Good Old Books: The Sirens of Titan, Kurt Vonnegut

Kurt Vonnegut is the best. And I don’t mean that in a “I’ve read Atlas Shrugged and Moby Dick and Death in the Afternoon and I’m serious about literature,” kind of way. I mean it like, Kurt Vonnegut wrote really entertaining books. His most famous might be Slaughterhouse Five, but my favourite is his second novel, a book called The Sirens of Titan (Galapagos is probably my next favourite; check that one out too). If you like super-intelligent books with a lot of humor, you’ll like this. If you like George Orwell mixed with Roald Dahl and a heaping helping of Douglas Adams, you’ll like Sirens. If you like science fiction stories that are both far-fetched and somehow easily believable, you should read this one.

kurt vonnegut_sirens of titan

The book was written in 1959, but it doesn’t matter; it could have taken place at any time. It’s actually kind of hard to describe the story without giving away too much, but the premise is that the luckiest, richest (perhaps jerkiest) man on earth is prophesied to travel through space on a grand adventure, and he does, but it’s not all happiness and space-flowers. As the book jacket says, “there’s a catch to the invitation – and a prophetic vision about the purpose of human life that only Vonnegut has the courage to tell.” There’s also a colony of soldiers on Mars preparing to battle earth, mind control, and an alien named Salo from a far-flung galaxy patiently waiting for 200,000 years for the part to repair his broken down spaceship. There’s a lot going on in the story, but what you’ll remember most about this book is the humanity of the characters: human beings who are bad, sad, pathetic, heart-breaking, funny, frustrating, and wonderful. It’s the people, that make this story great.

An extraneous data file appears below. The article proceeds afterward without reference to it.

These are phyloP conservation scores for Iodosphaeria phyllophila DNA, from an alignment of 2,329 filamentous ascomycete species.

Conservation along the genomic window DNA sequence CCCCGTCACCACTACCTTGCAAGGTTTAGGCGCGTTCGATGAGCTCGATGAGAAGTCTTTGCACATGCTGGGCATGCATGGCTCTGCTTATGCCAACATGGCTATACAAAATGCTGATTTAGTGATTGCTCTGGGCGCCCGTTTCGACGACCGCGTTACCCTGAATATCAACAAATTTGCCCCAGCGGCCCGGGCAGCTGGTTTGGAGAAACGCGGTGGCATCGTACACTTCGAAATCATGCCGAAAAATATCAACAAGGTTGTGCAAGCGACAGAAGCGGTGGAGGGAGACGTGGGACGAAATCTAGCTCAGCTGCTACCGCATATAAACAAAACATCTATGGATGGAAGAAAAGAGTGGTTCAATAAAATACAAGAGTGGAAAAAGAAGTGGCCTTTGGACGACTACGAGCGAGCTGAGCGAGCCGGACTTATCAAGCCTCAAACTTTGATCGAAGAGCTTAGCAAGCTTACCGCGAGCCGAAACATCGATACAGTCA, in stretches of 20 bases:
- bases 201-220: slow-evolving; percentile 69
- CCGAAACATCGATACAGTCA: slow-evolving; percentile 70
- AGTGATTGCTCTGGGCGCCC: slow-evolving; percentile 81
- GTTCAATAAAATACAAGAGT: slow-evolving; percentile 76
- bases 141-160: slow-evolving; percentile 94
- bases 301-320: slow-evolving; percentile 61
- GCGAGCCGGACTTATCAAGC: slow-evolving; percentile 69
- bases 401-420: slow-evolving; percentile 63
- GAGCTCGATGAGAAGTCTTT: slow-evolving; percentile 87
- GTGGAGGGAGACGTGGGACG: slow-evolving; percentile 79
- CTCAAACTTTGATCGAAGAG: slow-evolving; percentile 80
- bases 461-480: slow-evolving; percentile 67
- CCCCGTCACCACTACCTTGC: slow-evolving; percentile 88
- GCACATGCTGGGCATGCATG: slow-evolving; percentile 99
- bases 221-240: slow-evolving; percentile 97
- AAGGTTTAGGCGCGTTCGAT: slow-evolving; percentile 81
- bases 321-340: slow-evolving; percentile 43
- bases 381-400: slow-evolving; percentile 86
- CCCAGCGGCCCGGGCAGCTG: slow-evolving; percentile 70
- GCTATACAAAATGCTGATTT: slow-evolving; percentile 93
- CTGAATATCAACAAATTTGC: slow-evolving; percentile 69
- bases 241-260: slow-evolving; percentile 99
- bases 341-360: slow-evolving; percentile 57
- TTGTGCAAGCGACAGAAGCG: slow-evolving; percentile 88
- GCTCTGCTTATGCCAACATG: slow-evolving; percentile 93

There are deep elements to the story: some crazy yet almost believable future dystopian visions of what kind of people we could become, the kinds of mistakes we could (and already are) making; and in that way the story has a potential to be sad and worrisome, but Vonnegut’s dry humor and rich visual descriptions save you. I don’t think you’ll be sad or disturbed when you finish Sirens, but you might be surprised, even embarrassed, at how much a satirical, silly novel made you feel.

*(Even better: it’s a relatively short, relatively easy read, so you don’t have to slog through Rand or Melville to feel like you’ve read something important. Enjoy!)

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